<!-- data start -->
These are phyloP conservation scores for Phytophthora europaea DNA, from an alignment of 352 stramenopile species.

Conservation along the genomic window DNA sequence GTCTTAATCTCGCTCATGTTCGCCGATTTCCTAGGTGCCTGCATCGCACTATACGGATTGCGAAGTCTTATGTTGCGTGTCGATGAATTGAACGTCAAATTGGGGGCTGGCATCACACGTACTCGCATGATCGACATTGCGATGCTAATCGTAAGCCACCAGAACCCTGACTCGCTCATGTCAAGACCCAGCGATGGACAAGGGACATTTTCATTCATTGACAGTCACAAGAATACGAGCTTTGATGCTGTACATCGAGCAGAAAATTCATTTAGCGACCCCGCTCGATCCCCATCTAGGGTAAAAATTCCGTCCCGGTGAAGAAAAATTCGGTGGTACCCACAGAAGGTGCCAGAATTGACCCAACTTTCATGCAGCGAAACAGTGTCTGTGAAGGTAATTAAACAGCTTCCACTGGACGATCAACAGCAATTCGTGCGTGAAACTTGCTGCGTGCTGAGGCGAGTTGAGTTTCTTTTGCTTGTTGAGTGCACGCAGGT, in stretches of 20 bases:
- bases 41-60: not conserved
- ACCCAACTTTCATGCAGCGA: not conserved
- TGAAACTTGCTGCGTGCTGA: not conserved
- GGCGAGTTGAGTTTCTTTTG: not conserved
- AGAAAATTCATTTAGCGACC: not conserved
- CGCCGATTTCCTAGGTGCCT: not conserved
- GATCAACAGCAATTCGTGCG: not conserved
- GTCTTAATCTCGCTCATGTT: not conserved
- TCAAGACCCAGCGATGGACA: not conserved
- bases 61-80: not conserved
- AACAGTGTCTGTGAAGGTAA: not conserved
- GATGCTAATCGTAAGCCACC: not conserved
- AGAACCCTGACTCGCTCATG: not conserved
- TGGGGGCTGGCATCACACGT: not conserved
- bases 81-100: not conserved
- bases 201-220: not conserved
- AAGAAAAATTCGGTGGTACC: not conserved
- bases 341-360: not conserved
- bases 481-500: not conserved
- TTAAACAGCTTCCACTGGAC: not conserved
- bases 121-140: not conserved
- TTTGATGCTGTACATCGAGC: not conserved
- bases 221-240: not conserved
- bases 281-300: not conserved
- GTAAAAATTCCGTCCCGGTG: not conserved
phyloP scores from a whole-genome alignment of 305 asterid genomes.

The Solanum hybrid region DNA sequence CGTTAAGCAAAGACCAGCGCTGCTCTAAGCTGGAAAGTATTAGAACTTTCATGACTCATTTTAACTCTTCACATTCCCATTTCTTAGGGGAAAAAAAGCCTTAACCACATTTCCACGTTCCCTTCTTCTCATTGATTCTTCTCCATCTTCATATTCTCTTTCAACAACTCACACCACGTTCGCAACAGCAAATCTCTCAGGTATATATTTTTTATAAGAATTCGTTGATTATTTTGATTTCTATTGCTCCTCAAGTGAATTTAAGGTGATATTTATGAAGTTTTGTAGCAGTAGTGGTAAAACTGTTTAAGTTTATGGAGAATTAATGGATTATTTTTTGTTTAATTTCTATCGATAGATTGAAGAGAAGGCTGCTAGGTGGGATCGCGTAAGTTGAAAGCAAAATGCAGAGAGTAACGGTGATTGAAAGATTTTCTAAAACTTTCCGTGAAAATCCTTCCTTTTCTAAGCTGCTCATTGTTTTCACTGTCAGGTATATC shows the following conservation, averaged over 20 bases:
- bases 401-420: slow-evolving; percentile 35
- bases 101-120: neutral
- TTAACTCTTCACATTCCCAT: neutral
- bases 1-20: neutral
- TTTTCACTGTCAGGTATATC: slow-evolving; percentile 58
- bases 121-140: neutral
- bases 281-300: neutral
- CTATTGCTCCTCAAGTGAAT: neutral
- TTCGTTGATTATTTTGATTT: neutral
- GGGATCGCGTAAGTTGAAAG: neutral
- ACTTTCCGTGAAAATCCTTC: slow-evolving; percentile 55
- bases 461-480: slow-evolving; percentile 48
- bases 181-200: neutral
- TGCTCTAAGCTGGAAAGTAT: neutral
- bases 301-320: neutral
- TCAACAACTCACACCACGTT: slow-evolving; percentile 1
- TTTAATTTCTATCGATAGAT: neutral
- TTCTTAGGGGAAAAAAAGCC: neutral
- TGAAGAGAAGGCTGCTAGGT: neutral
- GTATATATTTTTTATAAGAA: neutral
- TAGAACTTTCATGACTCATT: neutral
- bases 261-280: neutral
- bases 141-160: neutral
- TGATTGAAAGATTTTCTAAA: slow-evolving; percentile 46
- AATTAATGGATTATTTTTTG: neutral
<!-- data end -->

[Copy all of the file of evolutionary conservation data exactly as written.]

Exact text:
These are phyloP conservation scores for Phytophthora europaea DNA, from an alignment of 352 stramenopile species.

Conservation along the genomic window DNA sequence GTCTTAATCTCGCTCATGTTCGCCGATTTCCTAGGTGCCTGCATCGCACTATACGGATTGCGAAGTCTTATGTTGCGTGTCGATGAATTGAACGTCAAATTGGGGGCTGGCATCACACGTACTCGCATGATCGACATTGCGATGCTAATCGTAAGCCACCAGAACCCTGACTCGCTCATGTCAAGACCCAGCGATGGACAAGGGACATTTTCATTCATTGACAGTCACAAGAATACGAGCTTTGATGCTGTACATCGAGCAGAAAATTCATTTAGCGACCCCGCTCGATCCCCATCTAGGGTAAAAATTCCGTCCCGGTGAAGAAAAATTCGGTGGTACCCACAGAAGGTGCCAGAATTGACCCAACTTTCATGCAGCGAAACAGTGTCTGTGAAGGTAATTAAACAGCTTCCACTGGACGATCAACAGCAATTCGTGCGTGAAACTTGCTGCGTGCTGAGGCGAGTTGAGTTTCTTTTGCTTGTTGAGTGCACGCAGGT, in stretches of 20 bases:
- bases 41-60: not conserved
- ACCCAACTTTCATGCAGCGA: not conserved
- TGAAACTTGCTGCGTGCTGA: not conserved
- GGCGAGTTGAGTTTCTTTTG: not conserved
- AGAAAATTCATTTAGCGACC: not conserved
- CGCCGATTTCCTAGGTGCCT: not conserved
- GATCAACAGCAATTCGTGCG: not conserved
- GTCTTAATCTCGCTCATGTT: not conserved
- TCAAGACCCAGCGATGGACA: not conserved
- bases 61-80: not conserved
- AACAGTGTCTGTGAAGGTAA: not conserved
- GATGCTAATCGTAAGCCACC: not conserved
- AGAACCCTGACTCGCTCATG: not conserved
- TGGGGGCTGGCATCACACGT: not conserved
- bases 81-100: not conserved
- bases 201-220: not conserved
- AAGAAAAATTCGGTGGTACC: not conserved
- bases 341-360: not conserved
- bases 481-500: not conserved
- TTAAACAGCTTCCACTGGAC: not conserved
- bases 121-140: not conserved
- TTTGATGCTGTACATCGAGC: not conserved
- bases 221-240: not conserved
- bases 281-300: not conserved
- GTAAAAATTCCGTCCCGGTG: not conserved
phyloP scores from a whole-genome alignment of 305 asterid genomes.

The Solanum hybrid region DNA sequence CGTTAAGCAAAGACCAGCGCTGCTCTAAGCTGGAAAGTATTAGAACTTTCATGACTCATTTTAACTCTTCACATTCCCATTTCTTAGGGGAAAAAAAGCCTTAACCACATTTCCACGTTCCCTTCTTCTCATTGATTCTTCTCCATCTTCATATTCTCTTTCAACAACTCACACCACGTTCGCAACAGCAAATCTCTCAGGTATATATTTTTTATAAGAATTCGTTGATTATTTTGATTTCTATTGCTCCTCAAGTGAATTTAAGGTGATATTTATGAAGTTTTGTAGCAGTAGTGGTAAAACTGTTTAAGTTTATGGAGAATTAATGGATTATTTTTTGTTTAATTTCTATCGATAGATTGAAGAGAAGGCTGCTAGGTGGGATCGCGTAAGTTGAAAGCAAAATGCAGAGAGTAACGGTGATTGAAAGATTTTCTAAAACTTTCCGTGAAAATCCTTCCTTTTCTAAGCTGCTCATTGTTTTCACTGTCAGGTATATC shows the following conservation, averaged over 20 bases:
- bases 401-420: slow-evolving; percentile 35
- bases 101-120: neutral
- TTAACTCTTCACATTCCCAT: neutral
- bases 1-20: neutral
- TTTTCACTGTCAGGTATATC: slow-evolving; percentile 58
- bases 121-140: neutral
- bases 281-300: neutral
- CTATTGCTCCTCAAGTGAAT: neutral
- TTCGTTGATTATTTTGATTT: neutral
- GGGATCGCGTAAGTTGAAAG: neutral
- ACTTTCCGTGAAAATCCTTC: slow-evolving; percentile 55
- bases 461-480: slow-evolving; percentile 48
- bases 181-200: neutral
- TGCTCTAAGCTGGAAAGTAT: neutral
- bases 301-320: neutral
- TCAACAACTCACACCACGTT: slow-evolving; percentile 1
- TTTAATTTCTATCGATAGAT: neutral
- TTCTTAGGGGAAAAAAAGCC: neutral
- TGAAGAGAAGGCTGCTAGGT: neutral
- GTATATATTTTTTATAAGAA: neutral
- TAGAACTTTCATGACTCATT: neutral
- bases 261-280: neutral
- bases 141-160: neutral
- TGATTGAAAGATTTTCTAAA: slow-evolving; percentile 46
- AATTAATGGATTATTTTTTG: neutral